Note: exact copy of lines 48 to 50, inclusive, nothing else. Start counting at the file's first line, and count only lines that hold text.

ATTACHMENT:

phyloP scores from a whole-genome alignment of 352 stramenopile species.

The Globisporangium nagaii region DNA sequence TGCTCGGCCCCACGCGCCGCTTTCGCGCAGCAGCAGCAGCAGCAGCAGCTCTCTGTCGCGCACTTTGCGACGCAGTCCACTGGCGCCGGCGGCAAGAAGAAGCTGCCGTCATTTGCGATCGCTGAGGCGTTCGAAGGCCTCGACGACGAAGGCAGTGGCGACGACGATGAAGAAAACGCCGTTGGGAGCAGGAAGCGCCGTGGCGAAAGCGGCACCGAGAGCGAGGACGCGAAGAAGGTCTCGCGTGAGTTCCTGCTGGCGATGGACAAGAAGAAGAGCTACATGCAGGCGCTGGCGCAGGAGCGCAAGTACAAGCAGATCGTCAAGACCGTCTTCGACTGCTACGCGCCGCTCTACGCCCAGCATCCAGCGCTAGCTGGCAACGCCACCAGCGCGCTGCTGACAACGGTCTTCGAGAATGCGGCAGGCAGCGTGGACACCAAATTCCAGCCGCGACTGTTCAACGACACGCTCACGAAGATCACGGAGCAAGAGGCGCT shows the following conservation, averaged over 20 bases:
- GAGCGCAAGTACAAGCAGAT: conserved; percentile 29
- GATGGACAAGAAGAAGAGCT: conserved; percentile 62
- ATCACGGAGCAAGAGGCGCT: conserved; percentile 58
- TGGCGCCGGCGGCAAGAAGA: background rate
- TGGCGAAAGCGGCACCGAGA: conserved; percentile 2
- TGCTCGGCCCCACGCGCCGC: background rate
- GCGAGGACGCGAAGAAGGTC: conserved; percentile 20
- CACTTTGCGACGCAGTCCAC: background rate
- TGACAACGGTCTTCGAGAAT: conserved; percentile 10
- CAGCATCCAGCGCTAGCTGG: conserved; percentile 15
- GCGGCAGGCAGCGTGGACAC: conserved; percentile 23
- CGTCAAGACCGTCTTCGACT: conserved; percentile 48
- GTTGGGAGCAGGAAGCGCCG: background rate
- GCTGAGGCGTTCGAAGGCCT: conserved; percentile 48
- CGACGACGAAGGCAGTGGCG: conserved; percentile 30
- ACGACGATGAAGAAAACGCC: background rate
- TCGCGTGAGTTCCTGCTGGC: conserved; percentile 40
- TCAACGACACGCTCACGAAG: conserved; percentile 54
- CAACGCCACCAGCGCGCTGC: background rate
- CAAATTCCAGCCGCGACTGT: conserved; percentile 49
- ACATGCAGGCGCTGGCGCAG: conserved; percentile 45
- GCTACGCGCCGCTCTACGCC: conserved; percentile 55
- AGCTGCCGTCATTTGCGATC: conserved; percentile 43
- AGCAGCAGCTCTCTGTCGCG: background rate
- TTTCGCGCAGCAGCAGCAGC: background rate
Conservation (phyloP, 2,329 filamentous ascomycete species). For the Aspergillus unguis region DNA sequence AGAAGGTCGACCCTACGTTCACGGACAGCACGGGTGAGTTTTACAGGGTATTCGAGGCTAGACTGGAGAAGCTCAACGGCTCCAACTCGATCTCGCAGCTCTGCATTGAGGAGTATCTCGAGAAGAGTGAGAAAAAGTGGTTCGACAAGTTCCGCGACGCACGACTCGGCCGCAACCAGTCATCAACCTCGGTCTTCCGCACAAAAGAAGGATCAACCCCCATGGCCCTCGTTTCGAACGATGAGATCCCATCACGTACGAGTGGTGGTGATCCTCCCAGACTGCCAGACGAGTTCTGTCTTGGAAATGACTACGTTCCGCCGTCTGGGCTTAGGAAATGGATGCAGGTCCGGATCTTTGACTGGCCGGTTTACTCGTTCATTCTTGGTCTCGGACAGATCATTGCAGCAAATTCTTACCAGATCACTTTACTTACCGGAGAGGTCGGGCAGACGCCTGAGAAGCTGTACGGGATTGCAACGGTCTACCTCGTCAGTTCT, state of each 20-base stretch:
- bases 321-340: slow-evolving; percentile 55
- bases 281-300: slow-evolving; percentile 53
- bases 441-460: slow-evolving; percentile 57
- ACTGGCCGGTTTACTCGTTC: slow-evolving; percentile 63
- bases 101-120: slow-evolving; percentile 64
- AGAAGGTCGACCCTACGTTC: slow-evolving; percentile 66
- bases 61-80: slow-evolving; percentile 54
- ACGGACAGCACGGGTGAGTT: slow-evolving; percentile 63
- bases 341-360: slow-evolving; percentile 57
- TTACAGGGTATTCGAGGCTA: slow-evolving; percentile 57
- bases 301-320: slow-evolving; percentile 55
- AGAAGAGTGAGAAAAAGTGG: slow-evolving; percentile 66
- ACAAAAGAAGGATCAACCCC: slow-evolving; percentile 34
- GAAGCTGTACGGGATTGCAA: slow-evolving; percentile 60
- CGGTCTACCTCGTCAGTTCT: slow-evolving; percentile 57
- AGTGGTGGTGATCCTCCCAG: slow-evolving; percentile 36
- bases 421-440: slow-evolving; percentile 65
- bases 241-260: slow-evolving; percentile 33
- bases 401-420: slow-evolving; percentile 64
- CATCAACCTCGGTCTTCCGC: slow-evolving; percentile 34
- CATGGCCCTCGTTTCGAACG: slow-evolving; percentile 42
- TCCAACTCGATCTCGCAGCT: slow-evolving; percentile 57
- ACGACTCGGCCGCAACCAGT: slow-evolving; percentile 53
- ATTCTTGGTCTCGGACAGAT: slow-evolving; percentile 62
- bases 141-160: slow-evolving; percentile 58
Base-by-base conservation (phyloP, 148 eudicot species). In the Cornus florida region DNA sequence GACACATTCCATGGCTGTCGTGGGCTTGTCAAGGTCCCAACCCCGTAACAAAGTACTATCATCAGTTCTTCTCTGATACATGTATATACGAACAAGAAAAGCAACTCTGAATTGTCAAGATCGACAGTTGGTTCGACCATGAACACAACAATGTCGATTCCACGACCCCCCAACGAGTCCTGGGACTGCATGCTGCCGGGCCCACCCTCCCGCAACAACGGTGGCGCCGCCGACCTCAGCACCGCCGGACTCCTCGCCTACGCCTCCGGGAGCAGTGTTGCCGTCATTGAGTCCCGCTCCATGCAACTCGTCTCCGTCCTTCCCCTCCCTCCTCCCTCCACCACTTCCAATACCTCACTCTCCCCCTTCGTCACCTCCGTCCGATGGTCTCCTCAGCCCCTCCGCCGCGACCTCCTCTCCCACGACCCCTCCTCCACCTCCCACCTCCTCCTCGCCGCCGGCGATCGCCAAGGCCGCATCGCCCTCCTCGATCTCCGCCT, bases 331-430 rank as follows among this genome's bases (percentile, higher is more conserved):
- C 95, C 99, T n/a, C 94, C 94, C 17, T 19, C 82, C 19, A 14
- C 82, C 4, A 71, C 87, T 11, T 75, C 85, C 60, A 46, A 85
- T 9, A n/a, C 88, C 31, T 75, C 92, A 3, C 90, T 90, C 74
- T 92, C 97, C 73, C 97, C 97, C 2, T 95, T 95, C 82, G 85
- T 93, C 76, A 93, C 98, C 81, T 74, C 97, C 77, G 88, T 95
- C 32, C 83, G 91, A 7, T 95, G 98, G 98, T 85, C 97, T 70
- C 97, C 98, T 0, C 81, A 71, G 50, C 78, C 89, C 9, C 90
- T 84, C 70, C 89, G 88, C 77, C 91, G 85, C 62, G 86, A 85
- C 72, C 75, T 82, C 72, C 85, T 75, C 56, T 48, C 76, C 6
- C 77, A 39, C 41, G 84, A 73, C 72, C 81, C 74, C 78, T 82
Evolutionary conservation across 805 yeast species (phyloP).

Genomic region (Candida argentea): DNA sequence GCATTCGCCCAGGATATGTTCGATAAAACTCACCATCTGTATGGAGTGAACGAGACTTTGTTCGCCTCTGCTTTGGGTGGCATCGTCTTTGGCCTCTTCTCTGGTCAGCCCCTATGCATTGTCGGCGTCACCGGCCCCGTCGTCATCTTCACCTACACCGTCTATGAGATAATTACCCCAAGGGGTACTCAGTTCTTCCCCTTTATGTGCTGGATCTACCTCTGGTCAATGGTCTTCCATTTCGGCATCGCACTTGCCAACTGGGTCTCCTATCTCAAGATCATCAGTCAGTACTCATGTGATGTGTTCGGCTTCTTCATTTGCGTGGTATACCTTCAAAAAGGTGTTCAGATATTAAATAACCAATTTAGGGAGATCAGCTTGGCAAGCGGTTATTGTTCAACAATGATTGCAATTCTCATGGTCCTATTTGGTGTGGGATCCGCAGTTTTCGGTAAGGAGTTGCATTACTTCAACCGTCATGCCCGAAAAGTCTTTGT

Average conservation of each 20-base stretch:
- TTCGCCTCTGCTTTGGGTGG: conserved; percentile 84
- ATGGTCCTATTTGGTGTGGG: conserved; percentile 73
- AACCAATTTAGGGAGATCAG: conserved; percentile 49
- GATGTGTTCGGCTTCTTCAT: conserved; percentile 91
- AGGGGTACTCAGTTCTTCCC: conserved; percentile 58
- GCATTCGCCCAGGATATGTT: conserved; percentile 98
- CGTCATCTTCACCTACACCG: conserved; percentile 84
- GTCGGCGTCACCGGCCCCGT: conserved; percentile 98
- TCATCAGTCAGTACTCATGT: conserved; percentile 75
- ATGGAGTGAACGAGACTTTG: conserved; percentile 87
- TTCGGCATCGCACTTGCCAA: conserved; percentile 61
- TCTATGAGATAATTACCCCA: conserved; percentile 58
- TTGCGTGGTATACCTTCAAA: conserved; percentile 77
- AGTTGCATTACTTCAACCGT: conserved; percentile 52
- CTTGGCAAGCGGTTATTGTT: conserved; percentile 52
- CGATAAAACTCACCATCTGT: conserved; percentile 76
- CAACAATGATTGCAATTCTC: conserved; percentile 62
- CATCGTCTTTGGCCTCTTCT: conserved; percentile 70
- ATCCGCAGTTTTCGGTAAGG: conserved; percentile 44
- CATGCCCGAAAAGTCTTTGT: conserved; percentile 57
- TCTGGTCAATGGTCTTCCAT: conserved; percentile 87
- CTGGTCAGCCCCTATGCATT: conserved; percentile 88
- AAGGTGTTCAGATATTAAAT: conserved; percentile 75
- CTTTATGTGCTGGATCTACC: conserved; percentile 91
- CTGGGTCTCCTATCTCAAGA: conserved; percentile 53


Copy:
- CATCAACCTCGGTCTTCCGC: slow-evolving; percentile 34
- CATGGCCCTCGTTTCGAACG: slow-evolving; percentile 42
- TCCAACTCGATCTCGCAGCT: slow-evolving; percentile 57